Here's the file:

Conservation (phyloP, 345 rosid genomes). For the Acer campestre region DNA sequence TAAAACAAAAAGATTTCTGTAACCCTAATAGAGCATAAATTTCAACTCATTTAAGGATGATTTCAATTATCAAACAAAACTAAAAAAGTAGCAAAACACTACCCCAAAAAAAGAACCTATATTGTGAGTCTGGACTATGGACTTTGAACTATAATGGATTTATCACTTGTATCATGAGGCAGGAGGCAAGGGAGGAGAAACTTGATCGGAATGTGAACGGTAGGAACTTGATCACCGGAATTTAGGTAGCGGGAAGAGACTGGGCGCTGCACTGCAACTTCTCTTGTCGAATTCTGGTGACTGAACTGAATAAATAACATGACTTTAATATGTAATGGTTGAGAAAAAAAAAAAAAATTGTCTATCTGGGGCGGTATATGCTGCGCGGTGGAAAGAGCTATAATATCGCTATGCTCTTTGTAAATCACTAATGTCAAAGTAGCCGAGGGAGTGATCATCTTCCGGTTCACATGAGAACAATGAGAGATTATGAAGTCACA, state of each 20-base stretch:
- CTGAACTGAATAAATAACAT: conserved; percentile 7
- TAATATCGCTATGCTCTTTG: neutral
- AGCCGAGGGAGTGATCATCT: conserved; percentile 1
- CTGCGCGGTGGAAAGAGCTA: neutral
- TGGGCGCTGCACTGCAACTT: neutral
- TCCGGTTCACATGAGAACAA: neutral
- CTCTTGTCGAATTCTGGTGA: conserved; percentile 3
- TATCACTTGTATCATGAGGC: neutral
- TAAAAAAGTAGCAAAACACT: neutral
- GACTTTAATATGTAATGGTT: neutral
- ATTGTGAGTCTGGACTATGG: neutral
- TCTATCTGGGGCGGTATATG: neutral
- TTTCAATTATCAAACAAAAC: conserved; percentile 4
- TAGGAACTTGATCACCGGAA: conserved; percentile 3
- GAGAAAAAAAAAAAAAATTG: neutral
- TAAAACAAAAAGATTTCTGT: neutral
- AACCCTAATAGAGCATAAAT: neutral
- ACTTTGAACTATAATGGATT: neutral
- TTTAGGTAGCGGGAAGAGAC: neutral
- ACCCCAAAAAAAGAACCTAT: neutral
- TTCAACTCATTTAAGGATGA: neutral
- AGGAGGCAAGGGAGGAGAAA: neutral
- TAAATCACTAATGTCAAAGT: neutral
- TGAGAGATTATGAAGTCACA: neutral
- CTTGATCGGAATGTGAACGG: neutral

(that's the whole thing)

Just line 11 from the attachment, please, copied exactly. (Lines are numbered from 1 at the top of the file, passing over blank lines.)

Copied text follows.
- GACTTTAATATGTAATGGTT: neutral